Much like chocolate and peanut butter, OpenSource and DevOps are two great tastes that taste great together? Yes, the following post emphasizes on how devOps and open source is a perfect cultural and technical match.
Being a successful person is about taking advantage of every opportunity that comes your way. DevOps and open source are one of the growing key trends in the software world today but rarely discussed in tandem. Perhaps that should change, do you know why? Because DevOps and open source have much more in common.
About Devops and Open Source
Before we jump on how DevOps and open source are related, let’s define the two terms respectively. DevOps, a simple approach to production, software design and management that emphasize constant collaboration, “agile” technologies, and workflows. In addition to this, the term also results in the reduction of complex applications and tasks into small, manageable parts.
Whereas Open source is a paradigm of source code management & sharing that prioritizes the free availability of source code so that user and developers can customize or extend applications as they see fit.
So, what’s The Difference?
However, DevOps and open source aren’t entirely related concepts as DevOps can be done without making use of open source. And it is possible to adopt or write open source programs without adhering to the DevOps philosophy. In addition to this, open source emerged decades before the devOps movement. Which means they are not historically intertwined or related.
Do They Have Anything In Common?
No matter how different these concepts are they are functionally related in several ways.
- Flexibility- DevOps community prefers technology and methodologies that are agile. Due to which they can easily be modified extended or replaced. Open source is popular for the similar reason; with access to source code, anyone can customize or extend an open source program.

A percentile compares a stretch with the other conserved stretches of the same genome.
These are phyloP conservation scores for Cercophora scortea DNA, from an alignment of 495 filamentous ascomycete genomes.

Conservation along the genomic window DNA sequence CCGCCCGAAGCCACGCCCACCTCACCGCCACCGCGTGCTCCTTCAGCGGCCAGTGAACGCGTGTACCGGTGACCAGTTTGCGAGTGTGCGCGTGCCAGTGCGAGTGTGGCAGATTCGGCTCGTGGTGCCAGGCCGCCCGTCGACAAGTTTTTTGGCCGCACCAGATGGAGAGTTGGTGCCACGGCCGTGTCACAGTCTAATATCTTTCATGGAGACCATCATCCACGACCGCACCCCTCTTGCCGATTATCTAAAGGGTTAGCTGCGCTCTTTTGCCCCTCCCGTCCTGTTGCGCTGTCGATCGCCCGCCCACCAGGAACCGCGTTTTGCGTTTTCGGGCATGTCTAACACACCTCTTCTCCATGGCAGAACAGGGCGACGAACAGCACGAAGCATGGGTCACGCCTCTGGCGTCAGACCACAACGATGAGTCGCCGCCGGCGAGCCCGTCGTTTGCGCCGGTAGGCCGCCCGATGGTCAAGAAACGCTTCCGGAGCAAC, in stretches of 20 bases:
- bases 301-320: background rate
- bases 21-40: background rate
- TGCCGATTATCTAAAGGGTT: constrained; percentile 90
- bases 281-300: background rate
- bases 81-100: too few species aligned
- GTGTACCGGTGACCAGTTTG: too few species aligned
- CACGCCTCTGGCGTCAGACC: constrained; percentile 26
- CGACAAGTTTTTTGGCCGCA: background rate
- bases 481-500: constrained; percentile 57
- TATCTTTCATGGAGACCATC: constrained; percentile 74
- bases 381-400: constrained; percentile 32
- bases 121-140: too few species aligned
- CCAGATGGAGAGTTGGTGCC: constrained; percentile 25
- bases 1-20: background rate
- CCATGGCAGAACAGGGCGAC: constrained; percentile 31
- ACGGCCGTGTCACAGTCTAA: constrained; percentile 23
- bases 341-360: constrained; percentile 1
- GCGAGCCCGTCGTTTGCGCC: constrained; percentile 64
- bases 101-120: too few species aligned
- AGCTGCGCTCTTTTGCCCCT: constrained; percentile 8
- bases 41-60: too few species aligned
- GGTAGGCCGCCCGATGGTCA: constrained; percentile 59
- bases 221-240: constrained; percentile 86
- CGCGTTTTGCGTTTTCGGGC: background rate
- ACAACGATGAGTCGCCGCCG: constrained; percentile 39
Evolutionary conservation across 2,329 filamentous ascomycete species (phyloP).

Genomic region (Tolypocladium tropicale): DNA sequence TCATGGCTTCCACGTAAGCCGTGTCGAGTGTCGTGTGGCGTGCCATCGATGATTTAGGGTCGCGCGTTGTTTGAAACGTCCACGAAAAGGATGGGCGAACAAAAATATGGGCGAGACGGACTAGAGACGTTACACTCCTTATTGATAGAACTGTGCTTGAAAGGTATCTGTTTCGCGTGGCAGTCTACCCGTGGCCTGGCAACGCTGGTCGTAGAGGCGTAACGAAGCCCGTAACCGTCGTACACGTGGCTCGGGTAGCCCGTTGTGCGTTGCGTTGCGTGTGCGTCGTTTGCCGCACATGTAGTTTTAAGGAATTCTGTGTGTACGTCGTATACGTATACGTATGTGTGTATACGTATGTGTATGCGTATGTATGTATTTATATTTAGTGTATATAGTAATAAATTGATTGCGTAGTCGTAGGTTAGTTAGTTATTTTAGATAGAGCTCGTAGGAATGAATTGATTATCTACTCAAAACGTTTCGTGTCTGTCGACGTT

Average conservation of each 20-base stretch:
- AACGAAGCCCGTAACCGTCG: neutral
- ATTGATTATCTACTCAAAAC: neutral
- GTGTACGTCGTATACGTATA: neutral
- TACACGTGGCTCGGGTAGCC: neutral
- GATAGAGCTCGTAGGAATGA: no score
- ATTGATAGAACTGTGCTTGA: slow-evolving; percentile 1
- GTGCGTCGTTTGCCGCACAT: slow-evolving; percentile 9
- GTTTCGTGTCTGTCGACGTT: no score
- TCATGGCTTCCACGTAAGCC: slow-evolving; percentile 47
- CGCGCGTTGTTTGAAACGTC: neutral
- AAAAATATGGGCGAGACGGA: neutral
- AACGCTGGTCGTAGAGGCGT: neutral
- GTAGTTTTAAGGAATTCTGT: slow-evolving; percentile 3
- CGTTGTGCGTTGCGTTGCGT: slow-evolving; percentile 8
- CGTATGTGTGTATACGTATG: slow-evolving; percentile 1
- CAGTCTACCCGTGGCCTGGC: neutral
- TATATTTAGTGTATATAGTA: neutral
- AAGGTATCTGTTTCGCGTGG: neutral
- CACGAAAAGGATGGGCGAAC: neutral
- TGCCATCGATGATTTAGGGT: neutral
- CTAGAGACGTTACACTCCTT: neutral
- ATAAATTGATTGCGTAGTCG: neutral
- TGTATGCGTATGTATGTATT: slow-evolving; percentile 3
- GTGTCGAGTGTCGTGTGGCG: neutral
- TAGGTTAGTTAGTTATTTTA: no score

- Work simultaneously- I am sure you will come across several professionals talking about the importance of working parallel in an open source software development company. Which simply means teams such as developers and software testers requires to work on different tasks like coding and QA tests at the same time. After all, parallel workflows lead to faster results and allow a more efficient use of time. Similarly, open source teams require focusing on different internal workflows at the same time.
- Maximum collaboration- The modern incarnation arose from an idea that software production works best when a large, decentralized community. DevOps is similar in that it emphasizes the importance of allowing different teams to work side-by-side, rather than leaving them in isolated silos. Also there are web-apps like Papertrail, a cloud hosted log management tool which allows you to instantly manage logs from different servers and boost productivity.
Let’s dive in…
Further speaking about DevOps and open source culture, there’s a profound conceptual and philosophical overlap seen between them over these years.
Being a devOps engineer, one always aim to deliver on the continuous basis; Open source advocates like to push out new code quickly, too. Sharing code freely and relying on a community of developers for implementing new features, they can churn out updates at a dizzying pace. Did you know that fast releases were one of the factors that helped Linux to take off in the 1990s?
If there is something that both devOps folks and open source fans hate, its waste. DevOps Professional end up wasting a lot of time optimizing application performance and ensuring that their infrastructure isn’t over or under provisioned. Similarly, open source developers tend to share code partly because it turns out to be pretty much efficient.
Instead of having to duplicate software that someone else has already written, you can make use of open source code borrowing from others and focus to write something new.
It may quite interest you to know that devOps and open source engineers alike tend to believe that people must be judged on the basis of merit. In case, if you join open sources, chances are that no one cares where you live, which language you speak or which degrees you have. And what matters is whether you can contribute useful code.
In a similar way, DevOps emphasizes on the importance of placing less emphasis on official titles and more on allowing people to get jobs done based on their abilities. Moreover, they don’t even hesitate in arguing that not all opinions are equal in the DevOps community.
Now we all are well aware regarding the fact that open source (and free software) community is famous for its quarrels and strong opinions. Chances are there that devOps professionals may not generate quite as much as controversy but they still tend to have deeply held beliefs.
In fact, you will come across certain professionals who don’t like open source and not all open source practices and ideas parallel the DevOps world. Still, there are strong cultural connections between open source and DevOps — certainly much stronger ones than there are between DevOps and closed source.
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